New Joe Frazier Doc Debuts Next MonthPosted: April 12, 2011 | Author: Johnny Goodtimes | Filed under: Other | 4 Comments »
It is strange that Philadelphia chooses to identify itself with a fictional boxer who overcomes monumental odds to become champion, when they have a real life boxer whose story is far more incredible than anything ever penned by Sly Stallone.
Joe Frazier grew up in South Carolina, the son of a one-armed moonshine runner. He dropped out of school to become a farmer, but after objecting to the way his employer beat another worker, he was fired. Frazier decided to move north, staying with his brother in New York City. He found no work in the Big Apple, and desperate and dead broke, moved to Philadelphia. There he started working at a slaughterhouse (sound familiar?) and learned to box.
You probably know the rest of the story: The three epic bouts with Ali, the two losses to Foreman, and the still burning hatred Frazier has for Ali (with good reason, quite frankly). But unlike the other heavyweight champs of that age (Ali, Foreman, Holmes, who are all millionaires), Frazier ran through all of the money he made as a boxer, and his gym in Philadelphia recently closed.
Frazier is the type of athlete that Philadelphia usually celebrates proudly: an athlete who made the most of everything he had, overcame enormous odds to get to the top, and left it all in the ring every time he went out. Furthermore, when his career was over, he came back to Philly to train young boxers and try to keep them off the streets. So why hasn’t the city warmed to him? Comedian Bill Burr offered a theory when he raged against a Philly crowd a few years ago (extremely unsafe for work).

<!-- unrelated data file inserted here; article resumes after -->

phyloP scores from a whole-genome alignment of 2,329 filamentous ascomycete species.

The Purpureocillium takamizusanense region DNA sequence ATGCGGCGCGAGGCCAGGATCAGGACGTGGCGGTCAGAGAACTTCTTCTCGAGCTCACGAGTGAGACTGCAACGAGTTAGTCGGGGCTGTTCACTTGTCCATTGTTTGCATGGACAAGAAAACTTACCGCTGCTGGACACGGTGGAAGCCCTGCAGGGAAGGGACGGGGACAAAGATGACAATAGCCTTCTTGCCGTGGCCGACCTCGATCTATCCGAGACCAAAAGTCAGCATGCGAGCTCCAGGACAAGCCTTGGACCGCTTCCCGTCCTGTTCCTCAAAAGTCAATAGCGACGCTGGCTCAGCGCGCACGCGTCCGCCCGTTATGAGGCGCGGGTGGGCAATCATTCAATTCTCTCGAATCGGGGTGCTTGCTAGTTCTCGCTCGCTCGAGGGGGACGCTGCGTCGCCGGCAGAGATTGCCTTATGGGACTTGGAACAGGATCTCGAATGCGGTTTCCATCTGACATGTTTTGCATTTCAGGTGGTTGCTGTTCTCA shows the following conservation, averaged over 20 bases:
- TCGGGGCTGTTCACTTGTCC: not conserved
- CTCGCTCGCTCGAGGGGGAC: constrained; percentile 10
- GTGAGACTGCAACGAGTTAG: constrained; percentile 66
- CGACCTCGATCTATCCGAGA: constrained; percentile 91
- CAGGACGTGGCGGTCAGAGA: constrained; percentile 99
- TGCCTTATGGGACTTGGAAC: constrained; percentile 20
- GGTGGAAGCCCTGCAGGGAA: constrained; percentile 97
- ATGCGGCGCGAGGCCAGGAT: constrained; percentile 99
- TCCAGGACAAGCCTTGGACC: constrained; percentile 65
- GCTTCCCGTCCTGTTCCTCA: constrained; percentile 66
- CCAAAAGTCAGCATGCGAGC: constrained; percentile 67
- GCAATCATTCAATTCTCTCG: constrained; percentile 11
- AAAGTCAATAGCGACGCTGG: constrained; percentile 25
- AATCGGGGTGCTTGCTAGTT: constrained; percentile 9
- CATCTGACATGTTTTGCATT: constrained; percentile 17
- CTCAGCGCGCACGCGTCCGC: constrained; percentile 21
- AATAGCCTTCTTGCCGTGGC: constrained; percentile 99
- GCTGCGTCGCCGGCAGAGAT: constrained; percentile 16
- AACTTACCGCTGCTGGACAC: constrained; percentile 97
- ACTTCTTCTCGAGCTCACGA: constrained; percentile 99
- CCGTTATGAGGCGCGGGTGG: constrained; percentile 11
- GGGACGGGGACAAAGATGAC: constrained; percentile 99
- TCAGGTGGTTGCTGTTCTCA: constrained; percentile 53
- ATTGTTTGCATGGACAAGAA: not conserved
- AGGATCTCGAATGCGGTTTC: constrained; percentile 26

“Rocky is your f***ing hero. Your hero is a guy who doesn’t even exist. Joe Frazier is from there, but he’s black, so you can’t f***ing deal with him, so you make a f***ing statue for some 3 foot f***ing Italian, you stupid cheesesteak eating f***ing jackasses.”
Ah, the Rocky statue. Remarkably, a Rocky statue exists in front of our world famous Art Museum while the Facebook page to build Joe Frazier a statue has a mere 30 members. It defies explanation, and while racism certainly has something to do with it, it doesn’t explain it all. It’s not like this is a lily white town, nor do local white people seem to harbor any sort of a grudge against Frazier.
I think it has more to do with a couple of other factors. First of all, boxing popularity is at an all-time low, particularly at in the heavyweight division. People don’t think about Frazier because they hardly think about boxing at all. Moreover, while Philadelphia has a reputation as a boxing town, I’m not so sure I believe that still holds true. The Blue Horizon recently closed. The fights I’ve seen at the New Alhambra are never packed. I never, EVER, hear anyone in Philly talk about boxing except for a few older heads at my gym. The city has also never warmed to the remarkable Bernard Hopkins, who has a fascinating past, has overcome long odds, and is in the discussion of greatest middleweights ever.
There is a new documentary about Smokin’ Joe Frazier set to be released next month, and it will cover these topics and more as it follows Joe and the last days of his gym. It was shot several years ago, as the gym was closing, and the film has recently been completed. The Joe Frazier Gym has since closed, and as far as I can tell its future is still in limbo. This looks like an interesting film, with interviews from childhood friends of Frazier’s as well as boxing luminaries (including Hopkins, Foreman, and Holmes). Perhaps fittingly, it will not debut in Philadelphia.